Employees are entitled to reasonable notice upon termination of their employment. However, a termination clause contained in an employment contract may oust the employer’s obligation to provide reasonable notice, so long as the termination clause actually limits the employee’s entitlement to notice, without violating employment standards.
A recent Alberta Court of Queen’s Bench case, Nutting v Franklin Templeton Investments Corp, 2016 ABQB 669, considered not whether a termination clause violated employment standards, but whether the language of the termination clause actually ousted the presumption of reasonable notice.
The employment contract in Nutting contained the following termination clause:
Additionally, your employment may be terminated at any time without cause upon the provision by FTIC of the minimum notice of termination, or pay in lieu of notice, benefits and, if applicable, severance pay prescribed by applicable employment standards legislation in the province in which you are employed. The provision of such notice or pay in lieu of notice, benefits and severance pay constitutes full and final satisfaction of all rights or entitlements which you may have arising from or related to the termination of your employment (including notice, pay in lieu of notice, severance pay, etc.), whether pursuant to contract, common law, statute or otherwise.
At trial, the employee argued that the termination clause failed to explicitly oust his entitlement to common law reasonable notice because it was unclear whether the language left open the ability to pursue more than the period of notice prescribed by Alberta’s Employment Standards Code, 2000. In other words, the employee put forth that the content of the termination clause did not actually confine him to some expressed maximum amount of notice.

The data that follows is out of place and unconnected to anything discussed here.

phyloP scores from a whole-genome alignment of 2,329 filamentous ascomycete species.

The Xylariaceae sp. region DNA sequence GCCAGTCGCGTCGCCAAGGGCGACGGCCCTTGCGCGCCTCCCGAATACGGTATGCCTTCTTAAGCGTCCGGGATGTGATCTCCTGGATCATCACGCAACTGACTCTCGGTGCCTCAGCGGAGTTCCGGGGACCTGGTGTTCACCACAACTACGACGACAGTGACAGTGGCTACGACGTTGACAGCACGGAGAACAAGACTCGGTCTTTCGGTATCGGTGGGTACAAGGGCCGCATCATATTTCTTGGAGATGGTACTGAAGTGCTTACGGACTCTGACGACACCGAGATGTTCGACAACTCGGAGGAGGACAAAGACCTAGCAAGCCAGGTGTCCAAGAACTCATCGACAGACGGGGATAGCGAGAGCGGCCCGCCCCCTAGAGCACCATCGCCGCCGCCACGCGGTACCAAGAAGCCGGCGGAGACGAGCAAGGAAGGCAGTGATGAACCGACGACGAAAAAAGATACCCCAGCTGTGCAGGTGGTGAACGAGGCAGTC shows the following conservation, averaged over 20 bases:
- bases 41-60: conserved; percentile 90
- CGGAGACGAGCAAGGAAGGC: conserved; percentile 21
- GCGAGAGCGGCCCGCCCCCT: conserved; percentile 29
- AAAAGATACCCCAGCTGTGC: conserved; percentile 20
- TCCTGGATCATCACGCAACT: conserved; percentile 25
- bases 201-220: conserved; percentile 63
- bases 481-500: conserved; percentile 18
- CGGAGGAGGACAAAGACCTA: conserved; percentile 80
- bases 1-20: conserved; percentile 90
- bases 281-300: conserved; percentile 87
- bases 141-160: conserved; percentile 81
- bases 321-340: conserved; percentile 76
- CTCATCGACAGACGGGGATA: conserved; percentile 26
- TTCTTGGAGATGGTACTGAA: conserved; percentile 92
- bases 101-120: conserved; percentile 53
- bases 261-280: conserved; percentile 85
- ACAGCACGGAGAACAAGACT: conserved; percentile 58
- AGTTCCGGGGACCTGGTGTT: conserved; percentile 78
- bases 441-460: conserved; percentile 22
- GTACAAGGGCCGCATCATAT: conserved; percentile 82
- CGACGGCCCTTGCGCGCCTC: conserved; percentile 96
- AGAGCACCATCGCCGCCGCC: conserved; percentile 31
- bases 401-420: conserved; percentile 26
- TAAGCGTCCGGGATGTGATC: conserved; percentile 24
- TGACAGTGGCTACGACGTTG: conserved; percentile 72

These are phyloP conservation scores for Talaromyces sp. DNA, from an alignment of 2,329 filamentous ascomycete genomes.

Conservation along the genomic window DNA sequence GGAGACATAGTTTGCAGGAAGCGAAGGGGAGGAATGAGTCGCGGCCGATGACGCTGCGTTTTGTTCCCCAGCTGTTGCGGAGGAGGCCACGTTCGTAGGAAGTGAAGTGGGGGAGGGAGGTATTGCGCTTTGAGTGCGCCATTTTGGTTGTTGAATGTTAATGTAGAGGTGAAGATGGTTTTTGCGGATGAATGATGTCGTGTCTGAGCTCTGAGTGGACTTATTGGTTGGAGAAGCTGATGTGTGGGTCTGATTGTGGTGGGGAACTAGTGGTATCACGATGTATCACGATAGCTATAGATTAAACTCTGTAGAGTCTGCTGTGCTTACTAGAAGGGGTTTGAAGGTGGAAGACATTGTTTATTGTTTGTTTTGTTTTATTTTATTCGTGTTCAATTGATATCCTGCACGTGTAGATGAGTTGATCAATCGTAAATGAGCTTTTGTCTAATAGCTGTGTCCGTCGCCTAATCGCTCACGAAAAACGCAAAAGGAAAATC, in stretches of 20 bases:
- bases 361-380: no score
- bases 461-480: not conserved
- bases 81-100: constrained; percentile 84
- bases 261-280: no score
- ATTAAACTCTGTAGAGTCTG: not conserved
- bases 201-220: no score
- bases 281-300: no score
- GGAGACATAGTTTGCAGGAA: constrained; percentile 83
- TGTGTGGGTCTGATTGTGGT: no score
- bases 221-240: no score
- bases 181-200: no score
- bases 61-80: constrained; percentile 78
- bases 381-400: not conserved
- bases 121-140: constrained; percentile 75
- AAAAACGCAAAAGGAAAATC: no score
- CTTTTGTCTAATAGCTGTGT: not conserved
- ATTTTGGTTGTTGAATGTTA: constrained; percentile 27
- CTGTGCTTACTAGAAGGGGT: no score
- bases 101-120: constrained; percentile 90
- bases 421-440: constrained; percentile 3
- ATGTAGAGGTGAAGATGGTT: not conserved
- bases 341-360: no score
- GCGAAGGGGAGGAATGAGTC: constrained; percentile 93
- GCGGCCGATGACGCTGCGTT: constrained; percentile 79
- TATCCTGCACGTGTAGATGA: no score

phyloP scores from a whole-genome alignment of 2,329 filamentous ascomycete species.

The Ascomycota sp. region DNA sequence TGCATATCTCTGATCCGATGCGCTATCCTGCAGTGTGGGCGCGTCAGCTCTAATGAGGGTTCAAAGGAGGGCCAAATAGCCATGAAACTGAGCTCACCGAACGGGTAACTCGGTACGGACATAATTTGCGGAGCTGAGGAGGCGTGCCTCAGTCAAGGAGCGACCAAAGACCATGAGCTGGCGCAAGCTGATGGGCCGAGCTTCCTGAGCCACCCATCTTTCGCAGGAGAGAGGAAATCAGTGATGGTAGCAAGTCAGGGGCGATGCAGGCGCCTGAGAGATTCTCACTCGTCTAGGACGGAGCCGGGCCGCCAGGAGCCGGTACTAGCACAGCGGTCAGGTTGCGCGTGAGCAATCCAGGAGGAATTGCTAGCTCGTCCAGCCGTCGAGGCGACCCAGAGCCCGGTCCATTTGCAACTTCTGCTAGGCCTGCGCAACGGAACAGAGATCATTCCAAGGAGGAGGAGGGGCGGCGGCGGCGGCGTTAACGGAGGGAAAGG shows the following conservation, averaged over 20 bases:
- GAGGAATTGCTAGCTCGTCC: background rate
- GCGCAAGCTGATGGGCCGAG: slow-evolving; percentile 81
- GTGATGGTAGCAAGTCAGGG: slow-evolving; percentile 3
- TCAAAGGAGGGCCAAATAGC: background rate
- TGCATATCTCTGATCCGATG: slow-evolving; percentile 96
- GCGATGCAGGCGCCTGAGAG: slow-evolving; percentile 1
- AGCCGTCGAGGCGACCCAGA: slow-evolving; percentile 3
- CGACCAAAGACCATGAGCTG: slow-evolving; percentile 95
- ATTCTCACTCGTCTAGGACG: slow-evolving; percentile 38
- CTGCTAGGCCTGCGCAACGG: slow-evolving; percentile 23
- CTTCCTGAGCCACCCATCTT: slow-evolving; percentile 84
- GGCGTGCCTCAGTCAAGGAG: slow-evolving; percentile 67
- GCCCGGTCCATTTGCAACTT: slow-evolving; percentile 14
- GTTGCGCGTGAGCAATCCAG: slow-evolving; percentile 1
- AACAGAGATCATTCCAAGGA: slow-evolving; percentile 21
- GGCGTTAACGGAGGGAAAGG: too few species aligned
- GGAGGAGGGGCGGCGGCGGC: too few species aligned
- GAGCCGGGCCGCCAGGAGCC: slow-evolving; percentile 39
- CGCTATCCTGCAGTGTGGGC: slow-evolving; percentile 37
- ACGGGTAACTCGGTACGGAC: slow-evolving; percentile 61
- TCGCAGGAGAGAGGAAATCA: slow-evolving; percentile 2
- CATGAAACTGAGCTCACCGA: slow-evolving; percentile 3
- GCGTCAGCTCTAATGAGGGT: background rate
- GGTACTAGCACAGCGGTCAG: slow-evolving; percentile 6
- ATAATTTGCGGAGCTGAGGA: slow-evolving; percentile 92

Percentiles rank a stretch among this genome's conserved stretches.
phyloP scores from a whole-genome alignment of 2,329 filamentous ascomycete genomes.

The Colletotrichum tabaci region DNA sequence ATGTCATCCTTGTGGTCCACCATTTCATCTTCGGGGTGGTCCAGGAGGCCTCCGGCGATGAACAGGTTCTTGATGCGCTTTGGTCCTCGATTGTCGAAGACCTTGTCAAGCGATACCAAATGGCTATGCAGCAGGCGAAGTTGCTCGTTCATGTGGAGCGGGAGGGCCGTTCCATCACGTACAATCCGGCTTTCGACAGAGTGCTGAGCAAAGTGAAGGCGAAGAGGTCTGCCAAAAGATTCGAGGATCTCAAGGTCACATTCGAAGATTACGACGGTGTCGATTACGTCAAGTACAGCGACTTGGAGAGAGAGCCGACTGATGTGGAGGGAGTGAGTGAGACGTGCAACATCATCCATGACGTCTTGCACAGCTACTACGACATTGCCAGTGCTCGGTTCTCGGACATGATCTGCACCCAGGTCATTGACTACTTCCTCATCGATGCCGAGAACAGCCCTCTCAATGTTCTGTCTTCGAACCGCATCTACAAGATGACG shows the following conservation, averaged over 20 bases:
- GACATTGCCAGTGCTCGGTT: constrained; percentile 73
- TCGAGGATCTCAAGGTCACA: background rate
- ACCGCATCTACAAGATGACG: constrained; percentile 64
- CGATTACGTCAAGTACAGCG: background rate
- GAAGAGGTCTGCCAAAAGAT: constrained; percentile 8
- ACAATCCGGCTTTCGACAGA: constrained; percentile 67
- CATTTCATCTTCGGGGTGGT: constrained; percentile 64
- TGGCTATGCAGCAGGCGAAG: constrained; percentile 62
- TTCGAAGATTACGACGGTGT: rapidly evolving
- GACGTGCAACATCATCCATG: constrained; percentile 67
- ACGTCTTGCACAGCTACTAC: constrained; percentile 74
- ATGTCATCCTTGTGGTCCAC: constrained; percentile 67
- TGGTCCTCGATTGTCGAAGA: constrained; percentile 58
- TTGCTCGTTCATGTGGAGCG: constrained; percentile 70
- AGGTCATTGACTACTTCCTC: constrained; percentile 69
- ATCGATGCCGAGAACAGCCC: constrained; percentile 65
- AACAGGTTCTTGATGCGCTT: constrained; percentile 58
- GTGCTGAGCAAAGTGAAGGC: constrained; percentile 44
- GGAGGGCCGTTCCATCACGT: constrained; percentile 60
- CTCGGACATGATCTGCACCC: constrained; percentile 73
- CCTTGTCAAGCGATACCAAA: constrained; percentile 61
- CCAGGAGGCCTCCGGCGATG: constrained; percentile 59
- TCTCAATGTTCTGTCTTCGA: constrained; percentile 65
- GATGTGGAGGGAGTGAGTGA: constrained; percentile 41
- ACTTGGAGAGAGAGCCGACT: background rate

The court, nonetheless, found otherwise, holding that the termination was unambiguous:
The language in this Agreement limits the Plaintiff expressly to “the minimum notice of termination, or pay in lieu of notice, benefits and, if applicable, severance pay prescribed by applicable employment standards legislation in the province in which you are employed.” That is a necessary reference to s 56 [of the Employment Standards Code, 2000] which prescribes certain minimum notice requirements. An employer must provide “at least” those amounts of notice and those minimum standards cannot be avoided: s4.
The court distinguished earlier cases where the termination clause did not expressly limit notice because those termination clauses did not use the word “minimum” in the context of notice as prescribed by employment standards. For example, in the Alberta Court of Appeal’s decision in Kosowan v Concept Electric, 2007 ABCA 85, the termination clause read:
…Should you be terminated for reasons other [than] cause then you will be entitled to notice or severance pay thereof in accordance with the Employment Standards Act of Alberta.
The court held that the Kosowan termination clause contrasted dramatically with the Nutting termination clause that referred specifically to the “minimum” requirements of employment standards. The court stated: